Stage of Tumor at Discovery Influences Prognosis
Dense breast tissue is comprised of less fat and more connective tissue which appears white on a mammogram. Cancer also appears white thus tumors are often hidden or masked by the dense tissue. As a woman ages, her breasts usually become fattier. However, 2/3 of pre-menopausal and 1/4 of postmenopausal women (40%) have dense breast tissue. Additionally, as the density of the breast increases, the risk of breast cancer also increases.
Radiologists have been reporting a woman's dense breast tissue to her referring doctor for twenty years. Most often, that information is not conveyed to the patient. Displaying heterogeneously or extremely dense breast tissue on a mammogram is considered dense (BIRADS C, D).
A radiologist determines the density of a woman's breasts by examining a mammogram. Request a copy of your mammography report from your referring doctor. Make sure it is the report that is generated from the radiologist and not a form letter. Read the report carefully and look for descriptions of your breast tissue.
Talk to your doctor about having added screening such as an ultrasound or breast MRI. Connecticut General Statute Sections 38a-503 and 38a-530 requires insurance companies to provide coverage for comprehensive ultrasound screening of an entire breast or breasts if a mammogram demonstrates heterogeneous or dense breast tissue based on the BIRADS (Breast Imaging Reporting and Data System) established by the American College of Radiology (ACR). Additional legislation requires that women in Connecticut are informed of their breast density when they receive their mammography report.
To determine the laws in your state, contact your state representatives or public health department and visit AreYouDenseAdvocacy.org.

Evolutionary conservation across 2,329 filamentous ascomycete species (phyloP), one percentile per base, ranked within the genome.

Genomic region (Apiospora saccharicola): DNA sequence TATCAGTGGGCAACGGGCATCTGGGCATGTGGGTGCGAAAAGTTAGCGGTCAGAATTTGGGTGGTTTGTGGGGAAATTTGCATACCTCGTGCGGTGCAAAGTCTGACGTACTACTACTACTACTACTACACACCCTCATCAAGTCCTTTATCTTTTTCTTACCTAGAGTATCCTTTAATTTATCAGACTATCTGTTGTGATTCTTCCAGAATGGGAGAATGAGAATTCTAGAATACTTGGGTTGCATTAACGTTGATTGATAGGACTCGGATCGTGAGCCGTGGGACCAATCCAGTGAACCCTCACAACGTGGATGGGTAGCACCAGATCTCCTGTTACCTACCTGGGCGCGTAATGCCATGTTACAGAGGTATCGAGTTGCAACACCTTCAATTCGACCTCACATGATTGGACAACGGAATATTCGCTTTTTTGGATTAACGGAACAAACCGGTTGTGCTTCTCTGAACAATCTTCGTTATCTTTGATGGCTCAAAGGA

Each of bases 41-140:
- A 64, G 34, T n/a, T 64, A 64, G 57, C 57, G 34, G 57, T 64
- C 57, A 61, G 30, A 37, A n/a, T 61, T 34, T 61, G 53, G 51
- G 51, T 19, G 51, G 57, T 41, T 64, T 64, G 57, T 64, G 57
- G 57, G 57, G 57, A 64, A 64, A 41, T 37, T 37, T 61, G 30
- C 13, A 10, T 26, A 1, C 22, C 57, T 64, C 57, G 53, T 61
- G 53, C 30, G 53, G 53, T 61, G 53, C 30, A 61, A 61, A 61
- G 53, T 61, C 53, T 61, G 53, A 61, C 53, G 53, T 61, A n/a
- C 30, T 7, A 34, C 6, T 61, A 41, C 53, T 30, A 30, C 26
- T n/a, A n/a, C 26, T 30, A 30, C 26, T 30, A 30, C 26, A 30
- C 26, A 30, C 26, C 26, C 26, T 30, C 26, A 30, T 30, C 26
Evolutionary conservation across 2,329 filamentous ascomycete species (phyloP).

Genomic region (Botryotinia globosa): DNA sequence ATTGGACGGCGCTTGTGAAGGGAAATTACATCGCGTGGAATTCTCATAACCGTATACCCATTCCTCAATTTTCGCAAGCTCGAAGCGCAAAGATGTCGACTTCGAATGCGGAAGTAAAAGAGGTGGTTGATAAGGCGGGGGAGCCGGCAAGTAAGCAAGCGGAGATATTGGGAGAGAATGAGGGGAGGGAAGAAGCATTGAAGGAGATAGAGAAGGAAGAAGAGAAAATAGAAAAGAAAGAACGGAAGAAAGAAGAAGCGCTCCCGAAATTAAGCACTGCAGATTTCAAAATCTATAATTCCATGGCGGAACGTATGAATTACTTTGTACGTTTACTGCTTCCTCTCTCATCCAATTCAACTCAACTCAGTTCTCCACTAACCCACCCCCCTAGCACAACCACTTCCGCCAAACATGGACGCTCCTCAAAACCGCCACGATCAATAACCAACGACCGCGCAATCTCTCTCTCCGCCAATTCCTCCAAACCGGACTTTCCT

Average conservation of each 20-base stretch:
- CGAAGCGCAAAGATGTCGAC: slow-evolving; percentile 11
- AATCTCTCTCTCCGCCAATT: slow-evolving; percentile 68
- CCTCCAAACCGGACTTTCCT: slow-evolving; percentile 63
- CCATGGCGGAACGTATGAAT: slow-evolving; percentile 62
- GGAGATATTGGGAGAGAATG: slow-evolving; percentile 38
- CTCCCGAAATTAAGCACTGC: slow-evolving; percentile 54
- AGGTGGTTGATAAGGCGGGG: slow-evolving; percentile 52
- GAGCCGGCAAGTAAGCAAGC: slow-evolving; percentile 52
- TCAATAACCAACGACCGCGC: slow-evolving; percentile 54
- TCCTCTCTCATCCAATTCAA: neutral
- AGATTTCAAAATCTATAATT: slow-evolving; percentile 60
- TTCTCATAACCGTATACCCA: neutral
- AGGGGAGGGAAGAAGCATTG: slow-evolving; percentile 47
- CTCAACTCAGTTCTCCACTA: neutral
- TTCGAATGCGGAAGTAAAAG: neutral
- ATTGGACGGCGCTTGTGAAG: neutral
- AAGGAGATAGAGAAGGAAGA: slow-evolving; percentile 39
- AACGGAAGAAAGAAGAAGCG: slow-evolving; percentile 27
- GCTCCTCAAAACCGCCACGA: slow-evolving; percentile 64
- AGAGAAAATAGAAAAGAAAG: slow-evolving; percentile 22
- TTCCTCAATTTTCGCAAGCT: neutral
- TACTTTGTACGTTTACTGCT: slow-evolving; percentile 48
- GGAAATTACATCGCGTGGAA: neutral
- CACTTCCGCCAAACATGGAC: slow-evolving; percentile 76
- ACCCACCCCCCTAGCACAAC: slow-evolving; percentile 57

A Handy Guide to Screening Patients with Dense Breasts is available as you discuss your personalized screening plan with health care providers. Click LEARN MORE below.
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JACR study by Are You Dense, Inc. & Are You Dense Advocacy Inc. shows Dense Breasts Laws Increase Breast Density Awareness, Conversations Between Patient & ProviderRead More »
Dr. Cappello presents spirited lecture on Breast Health at National ConferenceRead More »
Joseph Cappello at the Chamber of Commerce receiving the 2019 Stephen Sasala Health Advocate AwardRead More »
On March 28,2019 the Department of Health and Human Services, the FDA announced changes to the MQSA (Mammography Quality Standards Act) to include reporting of dense breast tissue to the patient. Are You Dense Advocacy, Inc has been working on the proposed rule changes for over ten years.Read More »
"On February 3, 2004, I was diagnosed with Stage 3c breast cancer six weeks after receiving a "normal" mammography report. Less than 48% of women with Stage 3c breast cancer are alive after five years."
– Nancy M. Cappello, Ph. D.
Breast density is one of the strongest predictors of the failure of mammography screening to detect cancer.
Two-thirds of pre-menopausal women and 1/4 of post menopausal women have dense breast tissue.
Adding more sensitive tests to mammography significantly increase detection of invasive cancers that are small and node negative.
American College of Radiology describes women with "Dense Breast Tissue" as having a higher than average risk of Breast Cancer.
While a mammogram detects 98% of cancers in women with fatty breasts, it finds only 48% in women with the densest breasts.
A woman at average risk and a woman at high risk have an EQUAL chance of having their cancer masked by mammogram.
Women with dense breasts who had breast cancer have a four times higher risk of recurrence than women with less-dense breasts.
A substantial proportion of Breast Cancer can be attributed to high breast density alone.
Cancer turns up five times more often in women with extremely dense breasts than those with the most fatty tissue.
There are too many women who are unaware of their breast density, believe their “Happy Gram” when it reports no significant findings and are at risk of receiving a later stage cancer diagnosis.